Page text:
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October 26, 1982


The opinion of the court was delivered by: GESELL

 This is one of a series of cases brought under the Freedom of Information Act ("FOIA") on behalf of former Senator Williams seeking disclosure of documents relating to aspects of ABSCAM. At issue here are documents retrieved from the files of the Executive Office of the United States Attorneys and the Attorney General, Assistant Attorney General and Deputy Attorney General. Numerous papers have been disclosed pursuant to plaintiff's FOIA request, some in excerpted form. The material that has been withheld has been carefully described in a full Vaughn index and the Court has heard argument on the Department's motion for summary judgment and considered full briefs. In addition, at the Court's suggestion, counsel for former Senator Williams, who has exhibited a thorough knowledge of various prior proceedings relating to ABSCAM and his client's involvement, selected from the Vaughn index 12 documents of particular interest to him for the Court's random in camera inspection and each of these documents has been thoroughly examined.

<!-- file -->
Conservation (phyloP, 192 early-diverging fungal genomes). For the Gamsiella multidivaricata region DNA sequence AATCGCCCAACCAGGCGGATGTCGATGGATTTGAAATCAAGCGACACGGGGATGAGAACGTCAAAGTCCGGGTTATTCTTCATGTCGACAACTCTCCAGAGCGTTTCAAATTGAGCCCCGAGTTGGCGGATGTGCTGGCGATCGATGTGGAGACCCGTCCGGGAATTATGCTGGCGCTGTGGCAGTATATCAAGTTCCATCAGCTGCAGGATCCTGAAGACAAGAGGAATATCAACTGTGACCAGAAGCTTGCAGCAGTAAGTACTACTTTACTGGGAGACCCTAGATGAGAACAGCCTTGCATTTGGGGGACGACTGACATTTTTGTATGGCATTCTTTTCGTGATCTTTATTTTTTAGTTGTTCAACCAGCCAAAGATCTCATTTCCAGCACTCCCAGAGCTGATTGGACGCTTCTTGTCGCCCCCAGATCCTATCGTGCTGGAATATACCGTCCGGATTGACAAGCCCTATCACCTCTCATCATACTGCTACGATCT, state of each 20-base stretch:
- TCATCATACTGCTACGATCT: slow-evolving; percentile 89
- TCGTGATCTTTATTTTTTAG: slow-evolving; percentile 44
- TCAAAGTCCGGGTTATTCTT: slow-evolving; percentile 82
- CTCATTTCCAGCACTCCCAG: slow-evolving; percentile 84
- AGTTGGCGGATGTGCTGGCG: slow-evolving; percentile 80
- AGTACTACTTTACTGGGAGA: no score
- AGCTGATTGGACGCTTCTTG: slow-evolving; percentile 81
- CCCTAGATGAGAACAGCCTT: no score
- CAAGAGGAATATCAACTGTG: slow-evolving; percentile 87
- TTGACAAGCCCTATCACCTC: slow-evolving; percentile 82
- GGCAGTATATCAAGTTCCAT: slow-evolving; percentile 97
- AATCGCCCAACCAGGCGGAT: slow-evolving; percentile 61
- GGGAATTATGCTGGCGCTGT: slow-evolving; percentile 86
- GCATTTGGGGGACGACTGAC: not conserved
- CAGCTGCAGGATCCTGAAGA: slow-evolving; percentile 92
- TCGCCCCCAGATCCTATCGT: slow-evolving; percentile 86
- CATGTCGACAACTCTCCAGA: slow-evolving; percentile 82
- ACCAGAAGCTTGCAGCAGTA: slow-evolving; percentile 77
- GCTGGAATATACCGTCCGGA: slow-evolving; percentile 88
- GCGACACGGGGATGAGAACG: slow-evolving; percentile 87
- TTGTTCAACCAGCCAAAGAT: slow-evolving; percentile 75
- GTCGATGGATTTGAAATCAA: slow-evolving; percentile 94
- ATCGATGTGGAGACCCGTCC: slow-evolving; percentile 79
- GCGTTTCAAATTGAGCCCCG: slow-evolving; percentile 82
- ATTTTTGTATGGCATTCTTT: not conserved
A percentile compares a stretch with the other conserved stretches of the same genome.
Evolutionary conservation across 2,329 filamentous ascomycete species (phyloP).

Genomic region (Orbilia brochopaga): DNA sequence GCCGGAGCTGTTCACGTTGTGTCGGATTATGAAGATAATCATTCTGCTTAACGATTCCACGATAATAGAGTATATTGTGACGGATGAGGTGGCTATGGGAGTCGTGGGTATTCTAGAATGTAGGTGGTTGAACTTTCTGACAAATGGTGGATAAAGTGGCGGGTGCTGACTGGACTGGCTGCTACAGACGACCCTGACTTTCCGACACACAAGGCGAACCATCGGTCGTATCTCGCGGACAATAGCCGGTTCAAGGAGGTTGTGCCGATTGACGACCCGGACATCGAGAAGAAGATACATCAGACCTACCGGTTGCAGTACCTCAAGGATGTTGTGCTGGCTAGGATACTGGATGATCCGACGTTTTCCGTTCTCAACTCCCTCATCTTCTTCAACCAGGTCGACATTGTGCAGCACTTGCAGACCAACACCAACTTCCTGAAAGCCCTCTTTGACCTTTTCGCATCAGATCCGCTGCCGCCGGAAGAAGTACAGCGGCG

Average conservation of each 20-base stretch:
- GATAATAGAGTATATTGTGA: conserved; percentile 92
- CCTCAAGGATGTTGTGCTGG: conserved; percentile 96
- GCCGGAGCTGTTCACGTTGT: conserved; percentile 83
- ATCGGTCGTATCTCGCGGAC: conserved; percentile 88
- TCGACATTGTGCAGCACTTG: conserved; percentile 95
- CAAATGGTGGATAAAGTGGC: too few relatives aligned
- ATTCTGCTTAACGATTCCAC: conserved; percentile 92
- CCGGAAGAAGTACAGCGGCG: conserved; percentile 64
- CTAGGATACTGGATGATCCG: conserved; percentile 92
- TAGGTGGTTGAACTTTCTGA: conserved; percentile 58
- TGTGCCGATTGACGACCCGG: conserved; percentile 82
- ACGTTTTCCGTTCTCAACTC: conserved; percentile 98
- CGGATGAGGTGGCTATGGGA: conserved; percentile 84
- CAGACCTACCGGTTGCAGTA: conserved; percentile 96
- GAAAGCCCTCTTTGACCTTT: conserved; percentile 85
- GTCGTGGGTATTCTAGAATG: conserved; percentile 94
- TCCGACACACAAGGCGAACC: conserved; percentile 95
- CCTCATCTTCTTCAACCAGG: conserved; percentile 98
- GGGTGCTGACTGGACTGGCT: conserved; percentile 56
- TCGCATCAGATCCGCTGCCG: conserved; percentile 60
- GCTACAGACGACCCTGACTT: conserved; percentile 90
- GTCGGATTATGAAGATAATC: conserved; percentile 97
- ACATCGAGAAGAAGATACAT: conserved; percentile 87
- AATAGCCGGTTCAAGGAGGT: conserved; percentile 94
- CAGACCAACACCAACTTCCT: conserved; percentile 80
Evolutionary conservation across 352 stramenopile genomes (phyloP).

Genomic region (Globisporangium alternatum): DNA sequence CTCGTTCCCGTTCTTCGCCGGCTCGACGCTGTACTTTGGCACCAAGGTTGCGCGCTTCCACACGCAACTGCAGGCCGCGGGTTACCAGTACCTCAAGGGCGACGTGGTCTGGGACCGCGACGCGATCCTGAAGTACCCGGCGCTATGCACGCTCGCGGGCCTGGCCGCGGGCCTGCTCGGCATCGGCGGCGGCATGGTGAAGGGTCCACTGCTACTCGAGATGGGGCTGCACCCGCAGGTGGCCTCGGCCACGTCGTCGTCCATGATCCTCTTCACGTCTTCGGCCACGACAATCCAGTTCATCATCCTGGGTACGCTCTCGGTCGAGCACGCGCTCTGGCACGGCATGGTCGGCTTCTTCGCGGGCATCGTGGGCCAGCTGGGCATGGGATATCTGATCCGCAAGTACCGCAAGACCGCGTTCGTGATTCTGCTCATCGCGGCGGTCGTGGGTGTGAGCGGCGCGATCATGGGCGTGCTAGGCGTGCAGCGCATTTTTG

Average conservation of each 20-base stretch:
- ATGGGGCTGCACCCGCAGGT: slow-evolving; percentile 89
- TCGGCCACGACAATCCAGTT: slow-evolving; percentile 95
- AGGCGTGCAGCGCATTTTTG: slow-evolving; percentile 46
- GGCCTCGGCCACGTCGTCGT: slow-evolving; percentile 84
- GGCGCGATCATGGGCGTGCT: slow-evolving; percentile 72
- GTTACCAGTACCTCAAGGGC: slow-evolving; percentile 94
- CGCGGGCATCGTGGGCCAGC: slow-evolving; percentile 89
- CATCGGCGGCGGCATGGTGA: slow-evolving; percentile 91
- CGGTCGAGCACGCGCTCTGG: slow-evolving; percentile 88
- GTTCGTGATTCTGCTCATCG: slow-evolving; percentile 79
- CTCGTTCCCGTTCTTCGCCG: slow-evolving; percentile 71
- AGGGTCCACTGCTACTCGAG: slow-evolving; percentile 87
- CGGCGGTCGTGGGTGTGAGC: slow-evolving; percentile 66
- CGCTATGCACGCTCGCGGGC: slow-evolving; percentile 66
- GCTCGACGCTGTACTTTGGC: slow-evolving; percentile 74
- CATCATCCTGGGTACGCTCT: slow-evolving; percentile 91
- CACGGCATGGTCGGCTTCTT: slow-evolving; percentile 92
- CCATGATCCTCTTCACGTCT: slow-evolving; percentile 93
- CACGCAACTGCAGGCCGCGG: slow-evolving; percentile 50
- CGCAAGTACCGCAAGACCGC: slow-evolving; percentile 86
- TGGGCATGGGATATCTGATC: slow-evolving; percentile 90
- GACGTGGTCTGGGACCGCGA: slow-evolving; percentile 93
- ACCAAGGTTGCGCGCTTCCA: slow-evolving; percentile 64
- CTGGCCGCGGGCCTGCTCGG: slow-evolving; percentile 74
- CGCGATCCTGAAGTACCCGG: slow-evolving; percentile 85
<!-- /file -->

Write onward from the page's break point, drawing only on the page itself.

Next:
The Department of Justice claims exemption for the material withheld, relying primarily on b(5) and, to a lesser extent on exemptions (b)(3), (7)(C) and (6). The exemptions claimed are in all respects sustained.

 Documents Examined In Camera